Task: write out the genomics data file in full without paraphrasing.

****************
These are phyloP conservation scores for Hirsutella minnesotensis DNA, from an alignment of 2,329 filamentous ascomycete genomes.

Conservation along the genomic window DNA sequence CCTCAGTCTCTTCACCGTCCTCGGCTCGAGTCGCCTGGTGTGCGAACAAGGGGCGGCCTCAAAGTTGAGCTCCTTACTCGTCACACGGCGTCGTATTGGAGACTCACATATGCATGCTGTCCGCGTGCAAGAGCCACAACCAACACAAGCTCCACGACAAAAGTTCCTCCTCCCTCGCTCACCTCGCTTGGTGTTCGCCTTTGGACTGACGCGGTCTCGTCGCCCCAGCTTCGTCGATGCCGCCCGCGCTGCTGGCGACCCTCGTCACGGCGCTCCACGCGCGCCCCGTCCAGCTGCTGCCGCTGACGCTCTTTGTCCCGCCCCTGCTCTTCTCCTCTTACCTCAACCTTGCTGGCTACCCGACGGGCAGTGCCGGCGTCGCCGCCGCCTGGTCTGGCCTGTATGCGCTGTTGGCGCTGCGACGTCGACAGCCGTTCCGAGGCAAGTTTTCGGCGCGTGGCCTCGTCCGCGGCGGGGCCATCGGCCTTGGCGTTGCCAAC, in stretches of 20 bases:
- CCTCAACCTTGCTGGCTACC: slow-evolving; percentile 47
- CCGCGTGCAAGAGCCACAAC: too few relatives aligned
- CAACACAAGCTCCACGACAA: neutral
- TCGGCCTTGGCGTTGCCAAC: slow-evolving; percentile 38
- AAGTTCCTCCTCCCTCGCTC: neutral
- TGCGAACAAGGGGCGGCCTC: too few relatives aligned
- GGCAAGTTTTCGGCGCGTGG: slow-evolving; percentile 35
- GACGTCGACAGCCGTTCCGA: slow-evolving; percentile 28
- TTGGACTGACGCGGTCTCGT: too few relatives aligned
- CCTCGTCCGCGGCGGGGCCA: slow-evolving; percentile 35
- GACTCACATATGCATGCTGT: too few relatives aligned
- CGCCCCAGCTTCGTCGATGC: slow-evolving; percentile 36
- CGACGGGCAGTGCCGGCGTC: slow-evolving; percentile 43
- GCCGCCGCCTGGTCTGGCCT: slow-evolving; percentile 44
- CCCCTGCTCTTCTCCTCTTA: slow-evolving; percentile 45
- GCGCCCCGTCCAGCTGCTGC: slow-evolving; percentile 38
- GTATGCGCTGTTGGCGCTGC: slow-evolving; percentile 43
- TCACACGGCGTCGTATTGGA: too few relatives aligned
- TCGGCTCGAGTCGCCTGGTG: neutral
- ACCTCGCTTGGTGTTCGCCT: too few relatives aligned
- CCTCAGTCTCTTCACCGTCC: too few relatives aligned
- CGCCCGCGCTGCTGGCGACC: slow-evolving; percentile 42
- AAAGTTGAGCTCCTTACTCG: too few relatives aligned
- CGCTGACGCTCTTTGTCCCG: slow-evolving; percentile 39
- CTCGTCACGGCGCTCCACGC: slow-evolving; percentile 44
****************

These are phyloP conservation scores for Hirsutella minnesotensis DNA, from an alignment of 2,329 filamentous ascomycete genomes.

Conservation along the genomic window DNA sequence CCTCAGTCTCTTCACCGTCCTCGGCTCGAGTCGCCTGGTGTGCGAACAAGGGGCGGCCTCAAAGTTGAGCTCCTTACTCGTCACACGGCGTCGTATTGGAGACTCACATATGCATGCTGTCCGCGTGCAAGAGCCACAACCAACACAAGCTCCACGACAAAAGTTCCTCCTCCCTCGCTCACCTCGCTTGGTGTTCGCCTTTGGACTGACGCGGTCTCGTCGCCCCAGCTTCGTCGATGCCGCCCGCGCTGCTGGCGACCCTCGTCACGGCGCTCCACGCGCGCCCCGTCCAGCTGCTGCCGCTGACGCTCTTTGTCCCGCCCCTGCTCTTCTCCTCTTACCTCAACCTTGCTGGCTACCCGACGGGCAGTGCCGGCGTCGCCGCCGCCTGGTCTGGCCTGTATGCGCTGTTGGCGCTGCGACGTCGACAGCCGTTCCGAGGCAAGTTTTCGGCGCGTGGCCTCGTCCGCGGCGGGGCCATCGGCCTTGGCGTTGCCAAC, in stretches of 20 bases:
- CCTCAACCTTGCTGGCTACC: slow-evolving; percentile 47
- CCGCGTGCAAGAGCCACAAC: too few relatives aligned
- CAACACAAGCTCCACGACAA: neutral
- TCGGCCTTGGCGTTGCCAAC: slow-evolving; percentile 38
- AAGTTCCTCCTCCCTCGCTC: neutral
- TGCGAACAAGGGGCGGCCTC: too few relatives aligned
- GGCAAGTTTTCGGCGCGTGG: slow-evolving; percentile 35
- GACGTCGACAGCCGTTCCGA: slow-evolving; percentile 28
- TTGGACTGACGCGGTCTCGT: too few relatives aligned
- CCTCGTCCGCGGCGGGGCCA: slow-evolving; percentile 35
- GACTCACATATGCATGCTGT: too few relatives aligned
- CGCCCCAGCTTCGTCGATGC: slow-evolving; percentile 36
- CGACGGGCAGTGCCGGCGTC: slow-evolving; percentile 43
- GCCGCCGCCTGGTCTGGCCT: slow-evolving; percentile 44
- CCCCTGCTCTTCTCCTCTTA: slow-evolving; percentile 45
- GCGCCCCGTCCAGCTGCTGC: slow-evolving; percentile 38
- GTATGCGCTGTTGGCGCTGC: slow-evolving; percentile 43
- TCACACGGCGTCGTATTGGA: too few relatives aligned
- TCGGCTCGAGTCGCCTGGTG: neutral
- ACCTCGCTTGGTGTTCGCCT: too few relatives aligned
- CCTCAGTCTCTTCACCGTCC: too few relatives aligned
- CGCCCGCGCTGCTGGCGACC: slow-evolving; percentile 42
- AAAGTTGAGCTCCTTACTCG: too few relatives aligned
- CGCTGACGCTCTTTGTCCCG: slow-evolving; percentile 39
- CTCGTCACGGCGCTCCACGC: slow-evolving; percentile 44